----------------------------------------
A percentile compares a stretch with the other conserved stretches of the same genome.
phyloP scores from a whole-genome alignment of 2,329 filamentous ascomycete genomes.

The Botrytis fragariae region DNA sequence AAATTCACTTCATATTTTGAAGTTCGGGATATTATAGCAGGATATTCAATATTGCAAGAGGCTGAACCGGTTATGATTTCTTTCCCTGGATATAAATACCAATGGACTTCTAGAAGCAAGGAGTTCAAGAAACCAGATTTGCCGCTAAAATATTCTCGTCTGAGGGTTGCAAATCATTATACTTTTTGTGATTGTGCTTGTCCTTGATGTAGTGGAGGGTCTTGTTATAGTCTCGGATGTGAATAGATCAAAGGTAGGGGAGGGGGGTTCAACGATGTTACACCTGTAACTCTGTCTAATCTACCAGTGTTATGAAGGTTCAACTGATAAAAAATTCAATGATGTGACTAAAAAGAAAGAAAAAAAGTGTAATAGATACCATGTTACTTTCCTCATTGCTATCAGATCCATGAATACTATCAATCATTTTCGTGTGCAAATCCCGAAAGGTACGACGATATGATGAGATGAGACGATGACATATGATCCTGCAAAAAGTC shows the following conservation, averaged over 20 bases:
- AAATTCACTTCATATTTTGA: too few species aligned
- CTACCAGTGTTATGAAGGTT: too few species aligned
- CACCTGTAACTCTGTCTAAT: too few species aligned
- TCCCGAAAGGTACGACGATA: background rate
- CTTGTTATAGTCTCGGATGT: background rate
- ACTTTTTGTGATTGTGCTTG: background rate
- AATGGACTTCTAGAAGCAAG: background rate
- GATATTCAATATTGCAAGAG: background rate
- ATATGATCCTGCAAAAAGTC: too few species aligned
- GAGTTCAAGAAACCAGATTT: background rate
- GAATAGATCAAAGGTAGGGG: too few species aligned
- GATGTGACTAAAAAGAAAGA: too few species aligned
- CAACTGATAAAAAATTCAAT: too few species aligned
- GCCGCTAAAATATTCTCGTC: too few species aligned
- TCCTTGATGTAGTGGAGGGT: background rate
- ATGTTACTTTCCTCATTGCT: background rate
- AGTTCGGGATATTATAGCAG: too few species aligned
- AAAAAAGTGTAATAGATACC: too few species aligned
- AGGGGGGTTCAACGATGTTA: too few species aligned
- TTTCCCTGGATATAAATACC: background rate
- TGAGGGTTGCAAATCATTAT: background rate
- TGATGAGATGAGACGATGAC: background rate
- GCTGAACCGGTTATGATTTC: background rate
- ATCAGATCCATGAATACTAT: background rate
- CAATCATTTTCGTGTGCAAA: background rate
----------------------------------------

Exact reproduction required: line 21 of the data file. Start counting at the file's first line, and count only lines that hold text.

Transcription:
- AAAAAAGTGTAATAGATACC: too few species aligned